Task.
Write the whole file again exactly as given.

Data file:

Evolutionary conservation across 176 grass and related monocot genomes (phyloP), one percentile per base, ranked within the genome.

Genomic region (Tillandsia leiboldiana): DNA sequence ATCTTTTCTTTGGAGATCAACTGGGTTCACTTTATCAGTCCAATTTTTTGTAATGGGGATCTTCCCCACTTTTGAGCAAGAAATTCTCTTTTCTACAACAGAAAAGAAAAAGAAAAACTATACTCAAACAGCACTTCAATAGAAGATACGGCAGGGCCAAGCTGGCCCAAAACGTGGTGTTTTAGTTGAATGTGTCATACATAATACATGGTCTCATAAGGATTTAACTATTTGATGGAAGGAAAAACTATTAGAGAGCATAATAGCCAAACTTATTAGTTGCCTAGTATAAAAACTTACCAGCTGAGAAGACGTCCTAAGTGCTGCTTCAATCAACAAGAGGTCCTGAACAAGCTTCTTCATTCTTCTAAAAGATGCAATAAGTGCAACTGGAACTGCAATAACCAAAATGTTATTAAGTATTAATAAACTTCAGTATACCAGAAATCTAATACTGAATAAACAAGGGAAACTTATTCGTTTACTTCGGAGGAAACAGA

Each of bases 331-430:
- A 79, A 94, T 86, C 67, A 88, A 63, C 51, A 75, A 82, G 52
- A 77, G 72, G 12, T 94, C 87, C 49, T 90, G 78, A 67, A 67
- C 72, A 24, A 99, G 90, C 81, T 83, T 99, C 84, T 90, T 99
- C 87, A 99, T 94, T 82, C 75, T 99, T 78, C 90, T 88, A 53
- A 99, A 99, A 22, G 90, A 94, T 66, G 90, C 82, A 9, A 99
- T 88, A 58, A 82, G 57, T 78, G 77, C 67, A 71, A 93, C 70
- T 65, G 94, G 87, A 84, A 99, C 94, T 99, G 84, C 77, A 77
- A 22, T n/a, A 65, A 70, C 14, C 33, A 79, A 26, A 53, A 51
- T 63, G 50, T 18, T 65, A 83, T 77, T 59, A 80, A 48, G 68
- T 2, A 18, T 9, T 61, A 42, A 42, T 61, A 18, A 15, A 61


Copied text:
Evolutionary conservation across 176 grass and related monocot genomes (phyloP), one percentile per base, ranked within the genome.

Genomic region (Tillandsia leiboldiana): DNA sequence ATCTTTTCTTTGGAGATCAACTGGGTTCACTTTATCAGTCCAATTTTTTGTAATGGGGATCTTCCCCACTTTTGAGCAAGAAATTCTCTTTTCTACAACAGAAAAGAAAAAGAAAAACTATACTCAAACAGCACTTCAATAGAAGATACGGCAGGGCCAAGCTGGCCCAAAACGTGGTGTTTTAGTTGAATGTGTCATACATAATACATGGTCTCATAAGGATTTAACTATTTGATGGAAGGAAAAACTATTAGAGAGCATAATAGCCAAACTTATTAGTTGCCTAGTATAAAAACTTACCAGCTGAGAAGACGTCCTAAGTGCTGCTTCAATCAACAAGAGGTCCTGAACAAGCTTCTTCATTCTTCTAAAAGATGCAATAAGTGCAACTGGAACTGCAATAACCAAAATGTTATTAAGTATTAATAAACTTCAGTATACCAGAAATCTAATACTGAATAAACAAGGGAAACTTATTCGTTTACTTCGGAGGAAACAGA

Each of bases 331-430:
- A 79, A 94, T 86, C 67, A 88, A 63, C 51, A 75, A 82, G 52
- A 77, G 72, G 12, T 94, C 87, C 49, T 90, G 78, A 67, A 67
- C 72, A 24, A 99, G 90, C 81, T 83, T 99, C 84, T 90, T 99
- C 87, A 99, T 94, T 82, C 75, T 99, T 78, C 90, T 88, A 53
- A 99, A 99, A 22, G 90, A 94, T 66, G 90, C 82, A 9, A 99
- T 88, A 58, A 82, G 57, T 78, G 77, C 67, A 71, A 93, C 70
- T 65, G 94, G 87, A 84, A 99, C 94, T 99, G 84, C 77, A 77
- A 22, T n/a, A 65, A 70, C 14, C 33, A 79, A 26, A 53, A 51
- T 63, G 50, T 18, T 65, A 83, T 77, T 59, A 80, A 48, G 68
- T 2, A 18, T 9, T 61, A 42, A 42, T 61, A 18, A 15, A 61